Obama plans a photo op, Russian inmates get sanctuary, and more in the news

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• President Obama still plans to meet with Israeli P.M. Benjamin Netanyahu and Palestinian President Mahmoud Abbas “on the sidelines” of the U.N. General Assembly this week. [NYT]
• This despite the fact that some officials in Jerusalem say the confab “may turn out to be a symbolic gesture.” [Ynet]
• One Palestinian official agrees: “They can have a photo opportunity, but they can’t announce the resumption of talks.” [NYT]
• The first synagogue in a Russian state-run prison was consecrated last week; the 11 Jewish prisoners there “refurbished the site and even made the menora and the bima themselves.” [JPost]

Irving Kristol Is Dead

BREAKING: Godfather of neoconservatism was 89

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Irving Kristol, who emerged from the intensely Jewish milieu of New York’s City College to become the godfather of neoconservatism in Washington, died this afternoon at a hospice in Arlington, Virginia. He was 89. His son, William Kristol, founder of the Weekly Standard, told The Washington Post that his father died of complications from lung cancer.

Kristol was born in Brooklyn in 1920 to parents who had emigrated from Eastern Europe and worked in the garment industry. His turn from the labor socialism of his childhood to a new brand of conservatism crystallized in the 1960s, in opposition to Lyndon Johnson’s Great Society programs, and his ideas shaped the modern Republican Party under Ronald Reagan. Kristol once said neoconservatism was not a movement but an “intellectual current.”

“His wisdom, wit, good humor, and generosity of spirit made him a friend and mentor to several generations of thinkers and public servants,” wrote the editors of the Weekly Standard in a post on the magazine’s blog.

Irving Kristol, Godfather of Modern Conservatism, Dies at 89 [NYT]
Irving Kristol, Architect of Neoconservatism, Dies at 89 [WP]
Remembering Irving Kristol [Weekly Standard]

Sundown: Shofar Santa Claus

Rosh Hashanah at work, on stage, and in the Big Easy

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• What’s that strange sound coming down your office hallway? It might be your coworker’s avant garde jazz, or it might be Chabad Rabbi Aaron Cunin, who roams businesses in Silicon Valley the day before Rosh Hashanah, blowing the shofar and offering honey cake to harried Jews. [SJMN]
Jeremiah Lockwood, frontman for Jewish indie supergroup The Sway Machinery, talks about bringing the band’s project Hidden Melodies Revealed, a revitalization of Ashkenazic cantorial music, to the stage on Saturday night at Temple Emanu El in San Francisco for a Nextbook-sponsored New Year’s concert. [Mother Jones]
• The woman who will be leading the first Rosh Hashanah service at a synagogue in New Orleans since Hurricane Katrina is grateful that “we have the opportunity to come together as a community, look in each other’s eyes and recognize that we may have lost material things … but we know that what matters is the spiritual.” [NPR]
• A video mocking the allegations of Swedish anti-Semitism since the blood libel incident takes aim at a pitifully easy target—campy pop group Abba—rewriting the band’s lyrics “Gimme, gimme, gimme a man after midnight” as “Primi, primi, primitive and phlegmatic.” Catchy! [JPost]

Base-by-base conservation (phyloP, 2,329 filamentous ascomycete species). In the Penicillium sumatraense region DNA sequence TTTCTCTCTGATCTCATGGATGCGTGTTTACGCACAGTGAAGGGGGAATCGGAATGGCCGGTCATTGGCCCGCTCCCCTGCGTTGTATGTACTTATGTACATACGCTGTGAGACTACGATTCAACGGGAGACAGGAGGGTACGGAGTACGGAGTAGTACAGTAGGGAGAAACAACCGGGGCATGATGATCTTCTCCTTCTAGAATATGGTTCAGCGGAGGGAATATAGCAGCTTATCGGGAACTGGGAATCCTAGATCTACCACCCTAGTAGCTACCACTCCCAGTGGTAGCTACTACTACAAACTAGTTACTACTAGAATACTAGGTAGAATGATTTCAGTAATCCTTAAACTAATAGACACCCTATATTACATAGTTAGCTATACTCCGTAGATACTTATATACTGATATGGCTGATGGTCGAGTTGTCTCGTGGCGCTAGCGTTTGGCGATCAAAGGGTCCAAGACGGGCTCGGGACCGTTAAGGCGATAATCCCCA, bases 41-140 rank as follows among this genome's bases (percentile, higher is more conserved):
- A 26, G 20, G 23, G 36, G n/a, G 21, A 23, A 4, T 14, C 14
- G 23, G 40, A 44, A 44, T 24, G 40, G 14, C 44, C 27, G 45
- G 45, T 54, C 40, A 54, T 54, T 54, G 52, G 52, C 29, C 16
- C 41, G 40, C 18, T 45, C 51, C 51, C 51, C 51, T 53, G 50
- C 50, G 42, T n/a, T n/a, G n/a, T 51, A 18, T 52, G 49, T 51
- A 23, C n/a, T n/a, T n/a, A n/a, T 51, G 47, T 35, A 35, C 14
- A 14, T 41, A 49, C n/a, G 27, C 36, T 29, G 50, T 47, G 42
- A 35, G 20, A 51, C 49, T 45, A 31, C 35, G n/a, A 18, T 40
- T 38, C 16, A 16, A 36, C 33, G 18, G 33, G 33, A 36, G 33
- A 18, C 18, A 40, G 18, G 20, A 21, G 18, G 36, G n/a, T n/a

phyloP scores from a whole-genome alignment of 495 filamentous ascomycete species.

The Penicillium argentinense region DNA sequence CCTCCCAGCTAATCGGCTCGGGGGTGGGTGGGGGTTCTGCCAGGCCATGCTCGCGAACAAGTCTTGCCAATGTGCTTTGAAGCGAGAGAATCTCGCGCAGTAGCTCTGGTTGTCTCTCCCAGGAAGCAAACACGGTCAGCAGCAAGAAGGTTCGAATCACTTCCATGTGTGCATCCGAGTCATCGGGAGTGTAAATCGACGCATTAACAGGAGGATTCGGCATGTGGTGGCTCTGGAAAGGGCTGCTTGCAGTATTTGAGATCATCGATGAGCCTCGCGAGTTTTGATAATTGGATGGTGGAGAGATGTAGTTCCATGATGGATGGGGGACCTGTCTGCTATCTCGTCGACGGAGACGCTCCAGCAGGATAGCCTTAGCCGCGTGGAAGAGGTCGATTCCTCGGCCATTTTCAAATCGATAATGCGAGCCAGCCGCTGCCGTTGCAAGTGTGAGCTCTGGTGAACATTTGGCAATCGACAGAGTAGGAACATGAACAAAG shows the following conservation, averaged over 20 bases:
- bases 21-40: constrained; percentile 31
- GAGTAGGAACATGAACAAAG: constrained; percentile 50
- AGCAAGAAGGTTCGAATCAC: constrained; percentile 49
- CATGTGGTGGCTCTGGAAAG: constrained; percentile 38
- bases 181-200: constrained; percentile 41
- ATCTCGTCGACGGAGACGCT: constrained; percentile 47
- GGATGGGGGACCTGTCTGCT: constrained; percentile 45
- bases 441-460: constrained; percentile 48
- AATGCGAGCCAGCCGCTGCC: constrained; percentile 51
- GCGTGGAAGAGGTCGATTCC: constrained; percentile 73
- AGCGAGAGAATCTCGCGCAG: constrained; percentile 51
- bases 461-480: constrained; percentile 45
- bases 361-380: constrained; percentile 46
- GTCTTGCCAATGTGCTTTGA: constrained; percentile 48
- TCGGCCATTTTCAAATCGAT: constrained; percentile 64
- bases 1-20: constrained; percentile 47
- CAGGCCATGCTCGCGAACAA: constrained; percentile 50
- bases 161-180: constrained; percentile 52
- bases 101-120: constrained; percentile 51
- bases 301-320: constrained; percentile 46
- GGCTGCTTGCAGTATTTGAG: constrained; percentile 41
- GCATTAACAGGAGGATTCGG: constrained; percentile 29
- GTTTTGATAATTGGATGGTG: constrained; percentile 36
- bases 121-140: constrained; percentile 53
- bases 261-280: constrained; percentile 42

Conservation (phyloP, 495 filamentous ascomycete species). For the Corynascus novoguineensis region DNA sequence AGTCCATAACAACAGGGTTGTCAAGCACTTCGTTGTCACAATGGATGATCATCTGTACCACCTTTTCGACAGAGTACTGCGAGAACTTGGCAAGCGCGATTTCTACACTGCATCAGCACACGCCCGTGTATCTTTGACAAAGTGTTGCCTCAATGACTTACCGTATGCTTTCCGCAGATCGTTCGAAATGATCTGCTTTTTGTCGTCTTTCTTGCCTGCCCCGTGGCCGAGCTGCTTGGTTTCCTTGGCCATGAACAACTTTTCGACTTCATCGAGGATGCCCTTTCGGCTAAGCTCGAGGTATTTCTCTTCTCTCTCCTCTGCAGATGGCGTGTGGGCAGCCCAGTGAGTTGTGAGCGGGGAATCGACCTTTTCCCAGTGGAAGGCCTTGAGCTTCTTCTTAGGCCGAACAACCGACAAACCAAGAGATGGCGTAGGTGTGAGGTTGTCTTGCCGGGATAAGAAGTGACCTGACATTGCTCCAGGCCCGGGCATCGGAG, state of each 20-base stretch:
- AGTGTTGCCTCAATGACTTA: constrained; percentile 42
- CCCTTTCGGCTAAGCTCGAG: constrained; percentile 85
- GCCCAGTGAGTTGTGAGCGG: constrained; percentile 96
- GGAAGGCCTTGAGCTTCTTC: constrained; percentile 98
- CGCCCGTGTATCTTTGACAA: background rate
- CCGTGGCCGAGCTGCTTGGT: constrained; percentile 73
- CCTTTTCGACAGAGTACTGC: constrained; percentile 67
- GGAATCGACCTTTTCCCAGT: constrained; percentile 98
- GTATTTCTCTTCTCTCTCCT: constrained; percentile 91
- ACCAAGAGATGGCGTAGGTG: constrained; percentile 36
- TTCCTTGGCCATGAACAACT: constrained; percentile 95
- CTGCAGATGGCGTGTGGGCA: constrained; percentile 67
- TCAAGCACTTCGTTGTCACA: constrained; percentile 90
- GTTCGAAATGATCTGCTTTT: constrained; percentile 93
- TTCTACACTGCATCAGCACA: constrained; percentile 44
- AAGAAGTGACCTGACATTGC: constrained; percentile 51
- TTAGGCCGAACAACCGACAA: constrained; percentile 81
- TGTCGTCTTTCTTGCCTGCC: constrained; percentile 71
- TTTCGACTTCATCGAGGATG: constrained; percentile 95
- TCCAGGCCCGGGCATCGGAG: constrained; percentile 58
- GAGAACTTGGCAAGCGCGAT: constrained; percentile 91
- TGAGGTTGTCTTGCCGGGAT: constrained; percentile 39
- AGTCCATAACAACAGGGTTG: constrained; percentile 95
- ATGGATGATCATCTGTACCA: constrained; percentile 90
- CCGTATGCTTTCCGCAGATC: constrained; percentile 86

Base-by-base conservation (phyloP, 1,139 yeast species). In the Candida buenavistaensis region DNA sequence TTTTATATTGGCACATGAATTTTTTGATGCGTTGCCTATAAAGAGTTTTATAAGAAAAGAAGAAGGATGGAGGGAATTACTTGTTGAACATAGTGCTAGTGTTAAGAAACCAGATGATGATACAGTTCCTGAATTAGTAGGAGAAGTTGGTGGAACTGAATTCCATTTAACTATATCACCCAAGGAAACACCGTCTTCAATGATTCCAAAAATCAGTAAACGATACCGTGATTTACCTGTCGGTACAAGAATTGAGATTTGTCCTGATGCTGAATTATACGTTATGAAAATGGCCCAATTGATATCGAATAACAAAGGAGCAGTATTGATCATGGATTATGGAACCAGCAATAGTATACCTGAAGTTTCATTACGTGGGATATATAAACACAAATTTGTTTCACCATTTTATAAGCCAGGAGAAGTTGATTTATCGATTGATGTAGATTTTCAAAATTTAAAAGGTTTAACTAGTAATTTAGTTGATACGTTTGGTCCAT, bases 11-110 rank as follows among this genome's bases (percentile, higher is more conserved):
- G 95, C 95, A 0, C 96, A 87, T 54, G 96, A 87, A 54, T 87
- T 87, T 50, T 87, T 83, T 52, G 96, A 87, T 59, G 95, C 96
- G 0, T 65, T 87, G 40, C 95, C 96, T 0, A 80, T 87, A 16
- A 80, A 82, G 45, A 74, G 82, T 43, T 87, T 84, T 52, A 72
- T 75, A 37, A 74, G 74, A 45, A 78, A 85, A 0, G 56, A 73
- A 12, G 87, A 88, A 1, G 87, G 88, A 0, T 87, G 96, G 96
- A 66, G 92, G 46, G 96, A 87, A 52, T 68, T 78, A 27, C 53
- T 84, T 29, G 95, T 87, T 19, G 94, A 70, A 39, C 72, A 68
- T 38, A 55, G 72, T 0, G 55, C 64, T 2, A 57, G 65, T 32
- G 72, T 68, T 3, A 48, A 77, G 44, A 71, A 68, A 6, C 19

• Although Washington-area fashion guru Ernest Marx, who died last week, came to the States “in 1938 after the Nazi-led Kristallnacht attacks on Jewish businesses and homes,” a friend describes him as having been “like a pastor” when it came to style. [WP]

Rabbis Should Sermonize on Ethics

In wake of Madoff and other scandals, says Yeshiva president, others

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The question of how the actions of a handful of corrupt Jews reflect on the community at large is a tricky one—naturally, most of us don’t want to take personal responsibility for Bernie Madoff and his ilk, but there’s no denying the fact that sometimes the rest of the world, and even some of us, are bound to make that connection, especially given the long history of negative associations between Jews and money.

Richard Joel, president of Yeshiva University, is frank about the situation, saying that we’ve “been embarrassed” by Bernie and the July arrest of several rabbis for money laundering. He’s also blunt about the opportunity afforded by the High Holidays to drum it into congregants heads that this is not how Jews are expected to behave: “[T]he rabbis of America have a lot of Jews trapped in synagogues this weekend, and it’s a wonderful time to focus on who we are and how we are.” Joel, along with Rabbi Moshe Kletenik, president of the Rabbinical Council of America, and two others have signed a letter urging rabbis to talk to their congregations about ethics during Rosh Hashanah services.

Their letter raises the question of whether ideas of Judaism should be proscriptive or descriptive: are we what we think we should be, or are we, well, who we are? Of course, in this case it may be a simpler matter, of the annual need for especially poignant material for the one time of year many Jews actually attend synagogue, and a year that has handed rabbis an obvious choice.

Jewish Leaders Calling for Ethical Renewal [AP]

Today’s Sorry

She wishes she weren’t so grumpy

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Each day until Yom Kippur, Tablet Magazine is bringing you a Daily Sorry, an expression of atonement called into our Sorry Hotline. Today, we hear from a grumpster who’d like to change her ways.

It’s not too late to add your own apology. Call our Sorry Hotline at 718-360-4836, and tell us what you’re sorry for.